The Goddess Inheritance

By: Aimee Carter

Love or life.

Henry or their child.

The end of her family or The end of the world.


During nine months of captivity, Kate Winters has survived a jealous goddess, a vengeful Titan and a pregnancy she never asked for. Now the Queen of the Gods wants her unborn child, and Kate can’t stop her—until Cronus offers a deal.

In exchange for her loyalty and devotion, the King of the Titans will spare humanity and let Kate keep her child. Yet even if Kate agrees, he’ll destroy Henry, her mother and the rest of council. And if she refuses, Cronus will tear the world apart until every last god and mortal is dead.

With the fate of everyone she loves resting on her shoulders, Kate must do the impossible: find a way to defeat the most powerful being in existence, even if it costs her everything.

Even if it costs her eternity.

“It seems the games are about to begin.”

“What games?” I knew the answer before I’d asked the question though. My dream, my vision—it was the autumnal equinox, and finally Henry knew I was missing.

A sharp pain shot from my back to my abdomen, and I gasped. Cronus was at my side in an instant, exactly the way Henry would’ve been if he were here. I turned away.

“Calliope has decided it will happen today,” he murmured, and his voice would have been comforting if it hadn’t come from him.

“Decided what would happen today?” I struggled to stand and make it to the bathroom, but my legs gave out. Cronus’s cool hands were there to steady me, but as soon as I was back on the bed, I jerked away from him.

“That your child would be born.”

* * *

Select Praise for Aimée Carter’s The Goddess Test series

“The narrative is well executed, and Kate is a heroine better equipped than most to confront and cope with the inexplicable.”

—Publishers Weekly on The Goddess Test

“The Goddess Test puts a fresh twist on the YA paranormal genre by infusing it with back-to-the-basics Greek mythology.”

—Renee C. Fountain, New York Journal of Books

“Carter’s writing is a delight to read—succinct, clean, descriptive. Goddess Interrupted is definitely a page-turner, one full of suspense, heartbreak, confusion, frustration and yes, romance.”

—YA Reads


Throughout his eternal life, Walter had witnessed countless summers, but never one as endless as this.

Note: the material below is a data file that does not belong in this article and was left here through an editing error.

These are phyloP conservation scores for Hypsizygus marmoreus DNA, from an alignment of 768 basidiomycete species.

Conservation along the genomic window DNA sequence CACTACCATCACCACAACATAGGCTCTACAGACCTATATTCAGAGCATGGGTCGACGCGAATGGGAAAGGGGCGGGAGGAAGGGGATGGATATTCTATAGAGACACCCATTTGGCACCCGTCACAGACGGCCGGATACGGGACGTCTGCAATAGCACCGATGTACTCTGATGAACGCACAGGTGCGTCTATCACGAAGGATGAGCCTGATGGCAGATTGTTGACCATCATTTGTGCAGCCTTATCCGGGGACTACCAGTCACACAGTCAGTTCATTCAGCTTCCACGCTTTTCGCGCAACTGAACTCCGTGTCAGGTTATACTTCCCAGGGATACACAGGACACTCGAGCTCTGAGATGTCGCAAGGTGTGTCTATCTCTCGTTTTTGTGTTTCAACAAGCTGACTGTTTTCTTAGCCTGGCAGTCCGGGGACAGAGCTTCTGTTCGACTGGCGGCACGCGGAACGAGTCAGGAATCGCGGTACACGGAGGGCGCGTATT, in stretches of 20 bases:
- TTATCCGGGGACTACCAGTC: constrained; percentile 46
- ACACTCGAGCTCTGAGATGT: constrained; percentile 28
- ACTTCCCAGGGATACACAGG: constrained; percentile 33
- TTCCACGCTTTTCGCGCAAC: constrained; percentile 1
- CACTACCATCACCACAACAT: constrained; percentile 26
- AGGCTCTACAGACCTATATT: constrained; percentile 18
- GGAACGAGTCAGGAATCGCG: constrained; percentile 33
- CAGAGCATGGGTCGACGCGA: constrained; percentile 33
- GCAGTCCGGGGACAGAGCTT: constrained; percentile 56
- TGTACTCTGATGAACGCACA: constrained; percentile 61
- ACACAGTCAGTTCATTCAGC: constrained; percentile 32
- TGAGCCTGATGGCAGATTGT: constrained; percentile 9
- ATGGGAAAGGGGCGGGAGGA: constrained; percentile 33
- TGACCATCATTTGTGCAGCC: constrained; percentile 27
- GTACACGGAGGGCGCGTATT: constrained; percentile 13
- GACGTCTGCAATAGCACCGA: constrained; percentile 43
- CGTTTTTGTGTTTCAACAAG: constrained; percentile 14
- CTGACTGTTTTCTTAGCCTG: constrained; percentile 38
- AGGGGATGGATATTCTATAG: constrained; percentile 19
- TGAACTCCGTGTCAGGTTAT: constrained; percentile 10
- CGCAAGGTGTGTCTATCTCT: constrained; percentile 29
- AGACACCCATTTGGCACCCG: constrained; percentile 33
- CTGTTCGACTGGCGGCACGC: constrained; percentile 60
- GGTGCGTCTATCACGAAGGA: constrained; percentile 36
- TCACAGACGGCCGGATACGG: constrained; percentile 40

He sat behind his glass desk, his head bowed as he read the petition before him, signed by nearly all of the minor gods and goddesses scattered throughout the world. Each vowed to stand aside and allow Cronus supremacy so long as it meant there would be no war. None of them seemed to understand that they were already in the middle of one.

Why would they? He and the remaining members of the council had done their jobs in shielding the world from Cronus’s destruction, but they would not last much longer. When Cronus finally broke free from his island prison in the Aegean Sea, the petition would be what it was: a meaningless piece of parchment full of names of those who would be the first to die.


He exhaled and straightened, prepared to scold whoever dared to disturb him, but he stopped short. His daughter stood in the doorway, her hair golden as the perpetual sunset poured in through the windows behind Walter. She was the one person he would not turn away.

He set the petition aside. “Ava, my darling. I was not expecting you until morning. Is there news?”

The light gave her skin the illusion of color, but her eyes were dull and her face drawn. Watching her deteriorate since the winter solstice had been the most difficult thing Walter had ever done, but he had no choice. It was for the greater good, and for now the greater good trumped all, even his daughter’s health.

“Iris is dead,” she said, and Walter stilled. A great sorrow he had not felt in centuries filled him, and the perpetual sunlight seemed to darken.

“How?” he said, struggling to keep his voice steady. He had known sending his messenger to try to broker a ceasefire with Cronus was dangerous, as had Iris. It was war, and there would be casualties. But she had been willing to take that risk, and he had not imagined Cronus would go to such lengths against an ambassador.

“Nicholas finished the weapon an hour ago,” she said. “Calliope wanted to test it.”

Walter pressed his lips together. He hadn’t thought it possible, but his son’s skills were greater than even he had estimated. “Is there a body?”

“Calliope tossed her into the ocean,” said Ava. “I brought her back for a proper wake.”

Swallowing tightly, he forced himself to nod. “Very well. Thank you, my dear. I know how much of a risk that was for you. And because of that, I must insist you do no such thing in the future.”

Ava hesitated, but after all their planning, after all their gambles, he knew she could not deny him now. Finally she nodded. “I’m sorry.”

Walter opened his arms, and Ava crossed the room to curl up in his lap. He enveloped her, a shell of the daughter he knew, and buried his nose in her hair. “I am the one who is sorry, my darling, but we will do what we must to win. Is there any news of Kate?”